Fodor tries to talk new
life into deeply divided & unpopular SZDSZ
The new leader of the
SZDSZ party tested the water by meeting both the leaders of the main opposition
party Fidesz and the governing Socialist party just days apart.Gábor Fodor narrowly won
the leadership election for the liberal SZDSZ party on 7 June. The man he
ousted, János Kóka, is still head of the party’s 20 strong parliamentary
With 20 MPs, the liberals
hold the balance of power in the present hung parliament. The Hungarian
Socialist Party (MSZP) is four seats short of an outright majority and needs
SZDSZ support to get its budget through parliament this autumn. The main
opposition groups – the centre-right alliance of Fidesz and the Christian
Democrats and the small conservative party, the Hungarian Democratic Forum
(MDF) – need the votes of SZDSZ MPs to bring about early elections.
Fodor met Fidesz leader
Viktor Orbán on Saturday, 21 June. Although Fidesz tried to present the meeting
– the first time the former flatmates had spoken officially since Fodor
abandoned an increasingly right-wing Fidesz in 1993 – as a step closer to early
elections, the SZDSZ leader flatly ruled out such a move.
Fodor told Orbán that he
was prepared to support the formation of a cabinet of experts to run the
country until the elections in 2010. Although Orbán recently espoused the same
idea, his position now was that elections would have to be called first.
After the meeting, Orbán
said that he was glad that the SZDSZ is now led by a figure who had no part in
the “lies of the 2006 election campaign”. Fodor merely said he was satisfied
that dialogue had at least been opened.
Not everyone thought the
meeting was a good idea, however. The
leader of the MDF, Ibolya Dávid, expressed astonishment that two parties which
are ideological polar opposites. She told the left-sympathetic daily Népszava
that Fodor never had any intention of dissolving parliament, and was only using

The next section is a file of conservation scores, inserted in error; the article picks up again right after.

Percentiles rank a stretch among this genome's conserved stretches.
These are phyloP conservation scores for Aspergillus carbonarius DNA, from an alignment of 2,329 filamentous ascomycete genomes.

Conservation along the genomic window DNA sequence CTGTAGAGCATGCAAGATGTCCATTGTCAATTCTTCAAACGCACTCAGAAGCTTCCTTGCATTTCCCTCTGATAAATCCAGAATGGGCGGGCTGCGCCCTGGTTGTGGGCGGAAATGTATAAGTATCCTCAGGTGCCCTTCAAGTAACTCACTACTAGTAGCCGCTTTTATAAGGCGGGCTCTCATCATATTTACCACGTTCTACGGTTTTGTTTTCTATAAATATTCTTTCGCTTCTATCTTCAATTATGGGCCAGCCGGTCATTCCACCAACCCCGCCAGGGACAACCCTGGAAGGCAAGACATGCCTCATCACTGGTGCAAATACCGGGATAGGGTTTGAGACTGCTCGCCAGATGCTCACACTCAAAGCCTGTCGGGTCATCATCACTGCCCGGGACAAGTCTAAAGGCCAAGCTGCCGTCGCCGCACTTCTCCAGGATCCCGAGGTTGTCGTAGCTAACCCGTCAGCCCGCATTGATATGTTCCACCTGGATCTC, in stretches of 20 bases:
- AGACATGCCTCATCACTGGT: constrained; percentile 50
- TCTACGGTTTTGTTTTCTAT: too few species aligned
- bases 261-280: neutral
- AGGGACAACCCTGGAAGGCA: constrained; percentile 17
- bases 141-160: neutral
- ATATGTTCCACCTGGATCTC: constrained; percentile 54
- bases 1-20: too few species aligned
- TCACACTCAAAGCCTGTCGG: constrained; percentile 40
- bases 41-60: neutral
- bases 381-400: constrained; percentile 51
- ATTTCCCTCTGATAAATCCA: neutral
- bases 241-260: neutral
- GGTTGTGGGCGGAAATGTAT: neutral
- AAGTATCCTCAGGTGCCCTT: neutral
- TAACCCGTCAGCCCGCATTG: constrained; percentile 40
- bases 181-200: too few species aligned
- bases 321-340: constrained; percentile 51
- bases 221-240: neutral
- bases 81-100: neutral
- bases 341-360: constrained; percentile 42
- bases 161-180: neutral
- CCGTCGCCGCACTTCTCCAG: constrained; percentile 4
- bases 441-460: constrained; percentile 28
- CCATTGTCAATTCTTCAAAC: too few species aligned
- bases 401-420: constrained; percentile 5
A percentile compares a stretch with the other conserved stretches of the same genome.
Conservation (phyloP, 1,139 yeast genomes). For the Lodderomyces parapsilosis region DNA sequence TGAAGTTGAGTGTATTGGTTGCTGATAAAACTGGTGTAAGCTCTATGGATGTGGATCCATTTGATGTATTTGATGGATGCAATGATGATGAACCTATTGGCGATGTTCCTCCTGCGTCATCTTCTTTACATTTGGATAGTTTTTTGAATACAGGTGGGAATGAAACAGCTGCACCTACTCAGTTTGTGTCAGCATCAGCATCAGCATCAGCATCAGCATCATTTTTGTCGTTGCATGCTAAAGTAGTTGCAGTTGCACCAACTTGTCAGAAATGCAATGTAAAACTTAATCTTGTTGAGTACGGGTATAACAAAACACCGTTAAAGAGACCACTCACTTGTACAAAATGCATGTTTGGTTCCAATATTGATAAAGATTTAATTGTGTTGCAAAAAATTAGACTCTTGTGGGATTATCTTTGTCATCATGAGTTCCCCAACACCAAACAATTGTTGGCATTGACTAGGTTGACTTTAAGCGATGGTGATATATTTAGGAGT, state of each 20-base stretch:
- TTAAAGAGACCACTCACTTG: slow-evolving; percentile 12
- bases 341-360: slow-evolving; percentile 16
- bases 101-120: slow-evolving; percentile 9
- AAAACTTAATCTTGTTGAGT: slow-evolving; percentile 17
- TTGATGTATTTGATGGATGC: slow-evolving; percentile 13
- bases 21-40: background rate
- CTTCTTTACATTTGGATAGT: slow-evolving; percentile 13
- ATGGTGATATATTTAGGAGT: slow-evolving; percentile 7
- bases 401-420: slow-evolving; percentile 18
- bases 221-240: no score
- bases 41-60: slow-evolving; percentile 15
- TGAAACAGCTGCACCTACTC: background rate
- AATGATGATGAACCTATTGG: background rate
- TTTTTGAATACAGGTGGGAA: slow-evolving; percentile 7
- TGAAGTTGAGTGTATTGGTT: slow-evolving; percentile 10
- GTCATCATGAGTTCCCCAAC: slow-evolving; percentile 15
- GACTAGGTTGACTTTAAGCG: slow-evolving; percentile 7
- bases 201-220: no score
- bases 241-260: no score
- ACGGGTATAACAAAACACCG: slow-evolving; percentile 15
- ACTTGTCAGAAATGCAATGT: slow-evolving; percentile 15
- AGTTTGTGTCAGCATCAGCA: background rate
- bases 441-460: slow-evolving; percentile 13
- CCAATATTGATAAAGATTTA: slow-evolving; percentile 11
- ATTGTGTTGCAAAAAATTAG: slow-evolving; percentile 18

the meeting to shore up the seemingly moribund SZDSZ.
A party which, recent
polls suggest, enjoys as little as 1% support is unlikely to garner the 5%
needed to get back into parliament. Dávid suggested that another reason the
SZDSZ is holding off is that it would have to withdraw many of its members from
jobs on supervisory and management boards and the foreign service. She slammed
Orbán for failing to realise that Fodor’s meeting with Prime Minister Ferenc
Gyurcsány last Tuesday was the only one that really matters to the SZDSZ.
During their meeting last
Tuesday, Fodor asked Gyurcsány to give the SZDSZ a detailed outline if its
policy plans for the next two years. The liberals quit the coalition government
at the end of April over the Socialists’ refusal to continue with deeply
unpopular reforms and cutbacks in public spending, notably in healthcare and
Fodor stressed that the
SZDSZ wanted assurances on tax reform, the budget, environmental policy and
that there would be no further back-tracking on healthcare reform. He also
wanted greater transparency and policies that would increase Hungary’s
After the two-hour
discussion, Gyurcsány announced that he and Fodor had agreed on the need for
tax reform and making the welfare system more employment-focused. He agreed
upon ongoing high-level talks between the MSZP and its former coalition partner
throughout the remainder of the political term. He added “there was no mention
of re-establishing a coalition.”
The SZDSZ mayor of
Budapest, Gábor Demszky, last week called on former part leader János Kóka to
resign as caucus leader. Speaking on independent television station ATV last
Monday, he said that continuing as a “two headed” party could lead to a schism
or make the party appear farcical. Demszky said that he does not favour Fodor
over Kóka, adding that if the latter had won the leadership election, the mayor
would have asked Fodor to back off.
By Wednesday, however, it
became clear that Kóka still enjoys the support of the majority of SZDSZ MPs.
Despite Fodor’s urging, he refused to step down, and no MP appeared willing to
initiate a confidence vote over the former party leader.
The bell tolls…
The left-leaning daily
Népszabadsag went further, writing that the party is close to disappearing from
the political scene altogether. With the party’s dire ratings in recent polls,
and Kóka – a champion of free market liberalism – one of the most unpopular
politicians in the country, and intra-party battle for power with the more
traditionally left-wing liberal Fodor could be the final straw.